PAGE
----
• D.R. Horton (DHI) beat on profit but fell short on revenue. It also cut its forward guidance because of a cooling housing market and the expectation of fewer home closings.

After yesterday’s market close, Tesla (TSLA) rallied on a better-than-expected earnings report despite missing on revenues and reporting lower margins. TSLA climbed 4% in after-hours trading but surrendered most of those gains soon after, perhaps showing that it’s not immune to inflation after all. TSLA has been able to manage higher input costs pretty well up to this point, but now higher prices are catching up.

Tesla may also be facing additional risks with its production facilities in China, which are still dealing with bank protestors. About a week ago we saw protest outside of Chinese rural banks as depositors were demanding to get their money out, but the banks refused. The Chinese government has now stationed tanks outside of banks and is telling depositors that their savings are “investment products” that can’t be withdrawn. The scene appears to be reminiscent of Tiananmen Square for many people when the Chinese government turned tanks on protestor in 1989.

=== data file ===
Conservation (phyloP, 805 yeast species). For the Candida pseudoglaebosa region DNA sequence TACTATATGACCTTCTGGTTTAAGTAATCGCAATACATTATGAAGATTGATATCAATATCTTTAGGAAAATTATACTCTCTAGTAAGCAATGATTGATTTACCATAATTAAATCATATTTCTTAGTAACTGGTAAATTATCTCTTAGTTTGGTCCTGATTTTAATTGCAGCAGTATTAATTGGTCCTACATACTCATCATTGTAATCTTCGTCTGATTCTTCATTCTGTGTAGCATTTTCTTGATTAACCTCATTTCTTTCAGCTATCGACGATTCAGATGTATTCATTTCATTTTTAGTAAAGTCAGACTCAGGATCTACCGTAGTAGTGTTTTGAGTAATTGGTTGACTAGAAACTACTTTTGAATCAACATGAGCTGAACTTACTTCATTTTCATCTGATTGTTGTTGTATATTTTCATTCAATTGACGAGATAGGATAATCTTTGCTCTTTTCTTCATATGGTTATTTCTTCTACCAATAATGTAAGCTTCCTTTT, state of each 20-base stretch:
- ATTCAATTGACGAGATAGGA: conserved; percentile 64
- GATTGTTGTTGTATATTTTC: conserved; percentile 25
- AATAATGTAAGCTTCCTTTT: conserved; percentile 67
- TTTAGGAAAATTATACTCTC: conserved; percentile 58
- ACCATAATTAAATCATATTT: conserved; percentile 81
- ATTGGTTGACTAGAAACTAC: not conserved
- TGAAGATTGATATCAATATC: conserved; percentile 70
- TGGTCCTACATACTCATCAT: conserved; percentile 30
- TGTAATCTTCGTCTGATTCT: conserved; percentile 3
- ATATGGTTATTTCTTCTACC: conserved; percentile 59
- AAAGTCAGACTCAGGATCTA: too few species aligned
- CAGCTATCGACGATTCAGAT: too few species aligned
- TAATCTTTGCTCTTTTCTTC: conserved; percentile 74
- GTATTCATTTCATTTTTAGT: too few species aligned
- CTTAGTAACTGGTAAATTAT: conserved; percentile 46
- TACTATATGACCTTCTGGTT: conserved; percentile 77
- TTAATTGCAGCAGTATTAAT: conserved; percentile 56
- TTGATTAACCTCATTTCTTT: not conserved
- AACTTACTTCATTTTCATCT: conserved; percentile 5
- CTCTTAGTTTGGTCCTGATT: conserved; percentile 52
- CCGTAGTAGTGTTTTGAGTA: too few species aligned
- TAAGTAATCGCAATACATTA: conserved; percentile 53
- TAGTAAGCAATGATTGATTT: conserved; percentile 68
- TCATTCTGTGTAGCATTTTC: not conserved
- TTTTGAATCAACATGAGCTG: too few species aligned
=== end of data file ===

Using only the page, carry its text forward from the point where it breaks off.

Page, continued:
Ford (F) has been trying take some of Tesla’s EV market share and is planning to get leaner to do it. The Detroit giant announced plans to cut 8,000 jobs according to Bloomberg, which said the money saved in salaries will likely help fund Ford’s EV plans.

Looking at commodities action ahead of the open, natural gas futures retreated on the news that Russia will restart its Nord Stream gas pipeline to Europe, and demand in the U.S. had fallen below pre-pandemic levels. On top of that, WTI crude oil futures dropped 3.84% as demand for oil has started slipping and Libya’s oil production is back online and ramping up.

Reviewing the Market Minutes

Europe and energy were in sharp focus on Wednesday. Earlier, Russian energy giant Gazprom said it couldn’t fulfill natural gas contracts with European customers, prompting a swift backlash from the European Union (EU) to reduce natural gas usage by 15% through March. Russia appears to be striking back against EU sanctions by tightening gas exports. The skirmish is intensifying during a European heat wave with a potential repeat of a winter energy shortage that was compounded when Russia’s invaded Ukraine in late February.

Natural gas futures rocketed on the EU news, settling 9.6% higher. The news failed to stretch across the energy complex as crude futures pulled back 0.9% and unleaded gasoline futures dropped 1.2%.